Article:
I was going to write about a writer I know whose unquestioning belief in the career success that has to date eluded him has, either consciously or unconsciously, insinuated itself into his work, resulting in screaming implausibilities in his storytelling.
But I can’t do that. I have betrayed too much of his predicament already.
Instead, I shall, once again, betray the only person whose predicament I feel comfortable betraying…
My wonderful self.
So here goes.
I have lived in this Land of Opportunity – no sarcasm intended, except, perhaps, for the capitalization – for forty-one years. The belief is that I remain the untouched Canadian-born Good Guy that I was when I arrived. Not long ago, however, I was discomfited to realize that this may not entirely be the case.
Why do I say that?
Because I recently found myself thinking like an American.
On my last trip to Toronto, I was visiting with my longtime, very good Canadian friends and I brought up the issue of the Los Angeles branch of the actors’ union that had recently voted to continue being paid a tiny stipend for performing in 99-seat local theaters, only to see their parent, national organization over-rule their decision, requiring instead that the Los Angeles stage actors be paid minimum wage (which currently here at least, sits at $9 an hour.)
I imagine myself an independent thinker with a welcomingly open mind. This intellectual magnanimity does not mean that I do not lean in a certain direction on issues. However, in this above-mentioned circumstance, I came to realize that I was leaning further in one direction than I had imagined.
Actor Tim Robbins, an active participant in local theater productions, although a recognized “Lefty”, wrote an op-ed article in the newspaper arguing against paying the stage actors minimum wage.
The local Los Angeles theater world, he explained, is more subsidized charity than a moneymaking situation. The increased salary demands – minimal as they are – could seriously damage, and possibly even destroy, an (artistically if not financially) flourishing enterprise.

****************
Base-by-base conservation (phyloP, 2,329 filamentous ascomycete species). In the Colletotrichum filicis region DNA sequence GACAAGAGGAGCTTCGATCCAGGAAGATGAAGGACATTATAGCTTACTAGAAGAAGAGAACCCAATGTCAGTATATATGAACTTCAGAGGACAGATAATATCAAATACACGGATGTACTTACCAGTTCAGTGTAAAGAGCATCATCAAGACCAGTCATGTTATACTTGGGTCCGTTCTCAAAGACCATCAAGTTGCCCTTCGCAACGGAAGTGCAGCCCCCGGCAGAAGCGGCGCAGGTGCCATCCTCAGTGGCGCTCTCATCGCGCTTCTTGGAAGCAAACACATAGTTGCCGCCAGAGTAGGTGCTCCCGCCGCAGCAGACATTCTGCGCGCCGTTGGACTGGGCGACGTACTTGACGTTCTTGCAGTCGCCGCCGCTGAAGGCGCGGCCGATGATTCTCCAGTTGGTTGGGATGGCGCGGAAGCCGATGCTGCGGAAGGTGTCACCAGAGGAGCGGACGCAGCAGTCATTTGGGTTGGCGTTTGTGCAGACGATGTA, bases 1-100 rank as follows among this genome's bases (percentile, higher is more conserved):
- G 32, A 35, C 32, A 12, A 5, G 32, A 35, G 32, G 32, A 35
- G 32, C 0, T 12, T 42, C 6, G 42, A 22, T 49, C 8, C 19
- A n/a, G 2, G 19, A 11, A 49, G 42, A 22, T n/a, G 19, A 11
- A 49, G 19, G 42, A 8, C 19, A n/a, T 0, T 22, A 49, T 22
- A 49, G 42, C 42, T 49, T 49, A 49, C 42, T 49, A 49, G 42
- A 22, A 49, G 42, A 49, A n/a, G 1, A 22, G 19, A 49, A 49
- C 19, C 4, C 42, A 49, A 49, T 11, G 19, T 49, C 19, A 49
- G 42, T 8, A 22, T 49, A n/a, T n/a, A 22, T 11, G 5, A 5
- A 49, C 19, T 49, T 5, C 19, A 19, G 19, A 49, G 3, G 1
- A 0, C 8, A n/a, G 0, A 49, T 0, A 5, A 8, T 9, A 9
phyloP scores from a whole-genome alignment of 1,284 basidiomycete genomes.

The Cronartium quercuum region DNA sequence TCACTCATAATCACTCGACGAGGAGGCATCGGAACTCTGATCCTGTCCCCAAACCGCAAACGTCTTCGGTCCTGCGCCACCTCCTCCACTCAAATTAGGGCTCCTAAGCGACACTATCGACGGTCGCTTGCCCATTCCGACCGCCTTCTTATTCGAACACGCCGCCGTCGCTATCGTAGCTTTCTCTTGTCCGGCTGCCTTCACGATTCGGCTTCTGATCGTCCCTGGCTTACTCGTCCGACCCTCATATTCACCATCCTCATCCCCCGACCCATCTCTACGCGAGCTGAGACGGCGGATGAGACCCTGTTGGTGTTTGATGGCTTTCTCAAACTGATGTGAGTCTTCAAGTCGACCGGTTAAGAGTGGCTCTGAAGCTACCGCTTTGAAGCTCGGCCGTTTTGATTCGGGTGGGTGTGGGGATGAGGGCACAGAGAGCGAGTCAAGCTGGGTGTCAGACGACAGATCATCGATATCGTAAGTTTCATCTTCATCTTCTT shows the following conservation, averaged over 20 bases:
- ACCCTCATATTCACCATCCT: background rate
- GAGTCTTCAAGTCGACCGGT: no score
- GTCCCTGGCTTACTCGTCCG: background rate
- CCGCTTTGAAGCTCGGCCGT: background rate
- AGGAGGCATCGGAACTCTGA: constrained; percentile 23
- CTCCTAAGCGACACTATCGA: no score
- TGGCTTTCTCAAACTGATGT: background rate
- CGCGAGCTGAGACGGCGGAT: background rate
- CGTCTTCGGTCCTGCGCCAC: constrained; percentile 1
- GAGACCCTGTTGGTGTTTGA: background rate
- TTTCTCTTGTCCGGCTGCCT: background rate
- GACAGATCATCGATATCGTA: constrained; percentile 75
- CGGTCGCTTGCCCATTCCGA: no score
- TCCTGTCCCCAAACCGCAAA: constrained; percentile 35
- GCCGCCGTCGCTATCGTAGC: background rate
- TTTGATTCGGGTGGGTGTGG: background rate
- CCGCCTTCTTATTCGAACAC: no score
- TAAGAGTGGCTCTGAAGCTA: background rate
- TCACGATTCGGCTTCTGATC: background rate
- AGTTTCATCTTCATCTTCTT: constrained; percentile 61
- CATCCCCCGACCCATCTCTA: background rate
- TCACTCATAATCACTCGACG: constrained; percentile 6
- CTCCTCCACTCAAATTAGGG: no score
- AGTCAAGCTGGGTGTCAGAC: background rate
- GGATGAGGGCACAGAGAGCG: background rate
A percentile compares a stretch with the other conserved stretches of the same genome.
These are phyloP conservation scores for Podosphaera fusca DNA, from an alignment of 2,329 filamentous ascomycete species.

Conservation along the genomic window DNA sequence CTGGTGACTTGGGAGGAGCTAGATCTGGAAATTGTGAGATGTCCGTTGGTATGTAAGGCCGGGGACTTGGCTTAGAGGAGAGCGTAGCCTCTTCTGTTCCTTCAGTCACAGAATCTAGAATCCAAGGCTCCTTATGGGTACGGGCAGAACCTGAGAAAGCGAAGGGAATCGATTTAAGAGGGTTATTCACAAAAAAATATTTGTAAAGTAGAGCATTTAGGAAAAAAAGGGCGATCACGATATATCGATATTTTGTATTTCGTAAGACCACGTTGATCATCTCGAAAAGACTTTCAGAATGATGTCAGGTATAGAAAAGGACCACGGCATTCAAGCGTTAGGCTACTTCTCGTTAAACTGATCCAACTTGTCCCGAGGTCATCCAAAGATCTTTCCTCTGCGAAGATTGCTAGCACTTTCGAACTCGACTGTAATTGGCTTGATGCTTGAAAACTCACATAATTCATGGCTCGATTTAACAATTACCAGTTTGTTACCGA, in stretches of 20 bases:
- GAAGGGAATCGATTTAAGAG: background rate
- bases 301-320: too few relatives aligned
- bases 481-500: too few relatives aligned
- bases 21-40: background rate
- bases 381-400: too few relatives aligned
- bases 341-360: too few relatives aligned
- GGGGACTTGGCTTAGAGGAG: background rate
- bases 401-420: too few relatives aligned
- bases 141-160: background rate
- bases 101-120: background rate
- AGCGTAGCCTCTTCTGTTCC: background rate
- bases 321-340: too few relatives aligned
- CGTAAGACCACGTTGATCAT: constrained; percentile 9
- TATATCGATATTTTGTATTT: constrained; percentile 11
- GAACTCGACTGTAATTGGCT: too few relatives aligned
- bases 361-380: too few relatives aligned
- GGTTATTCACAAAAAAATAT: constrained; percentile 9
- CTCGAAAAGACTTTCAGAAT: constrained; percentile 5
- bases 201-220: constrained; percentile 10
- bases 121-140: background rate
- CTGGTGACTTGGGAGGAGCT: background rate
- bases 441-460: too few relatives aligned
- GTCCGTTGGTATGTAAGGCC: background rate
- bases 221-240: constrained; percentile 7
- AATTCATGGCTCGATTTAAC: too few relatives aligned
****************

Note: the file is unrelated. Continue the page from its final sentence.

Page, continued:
This unfortunate outcome would not only be a loss to L.A. audiences hungry for live theater, it would also be a loss to Los Angeles actors, especially those who are currently unemployed, who need a place to work on their craft, while at the same time gaining exposure to film and television personnel who might see them in a play and hire them for well-paying jobs, and the possibility of stardom.
Fueling the argument further, a friend of mine who has had a play produced in a 99-seat theater agrees with Tim Robbins. It would be devastating, he believes, if producers were forced to pay the actors minimum wage.
Bowing to their wisdom and personal experience, I agree with the position of Tim Robbins and my friend about not paying the actors. I also find myself righteously indignant that a national union has overruled the desires of its local affiliate, which, to me, feels like big government intruding on issues that are better understood and should therefore be handled at the local level.
Wait, did I just say that? (This is my first signal that I may possibly be on the wrong track.)
Yes, I did say that. Big government – big union – they don’t seem to get it. (As you can see, I am not entirely ready to throw in the towel.)
Consider the following:
We are talking about a unique situation here – the Los Angeles theater scene, which differs significantly from the local theater situation anywhere else in the country.
Major movie and television producers and talent scouts are unlikely to be sitting in the audience at a mounted production of Our Town in Schenectady. (Oh, my God! I spelled that right without even looking it up!) Yes, those actors absolutely need to be protected.
But if rising costs cause local theater to disappear, where will the L.A. actors go to be discovered? Including the ones who arrived here from Schenectady? (Nailed it again.) Where also will these actors get an opportunity to hone their abilities?
Here’s another thing. If the national actors’ union is concerned that the Los Angeles decision will trigger a groundswell of similar actions across the country… I mean, what are they worried about? It seems highly unlikely that actors elsewhere will follow Los Angeles’s lead, demanding that they too not receive minimum wage.
Leading to my final point. We are not discussing a living wage at Walmart here. It’s nine dollars an hour, for a few actors irregularly participating in a handful of local productions. If the producers say they can’t afford it, and the local actors say, “We don’t want it”, what’s the big deal in simply leaving things the way they are?
The big deal is that it matters.
And I used to know that.
It’s very simple.
You do a job –
You are supposed to get paid.
(And other participants in local theatrical productions – musicians, the lighting guy, etc. – actually are.
What’s different about the actors?
America is a large and resonating culture. But it is also a bubble. It is hard to escape from a bubble primarily because you are unaware you are inside one.
RICH PERSON’S CHILD: You mean, poor children don’t have everything?
is my prototypical example.
Thank…whomever for my regular infusions of Vitamin “C” – the “C” standing for Canada.
Where they’ve still got their heads screwed on straight.
I need to get up to that place more often.
Before I find myself fulminating,
“The gub’mint awta keep dey damn noses outtah aw bid’ness!”
In an accent that is entirely foreign to my mouth.
Spouting words that were once alien to my thinking process.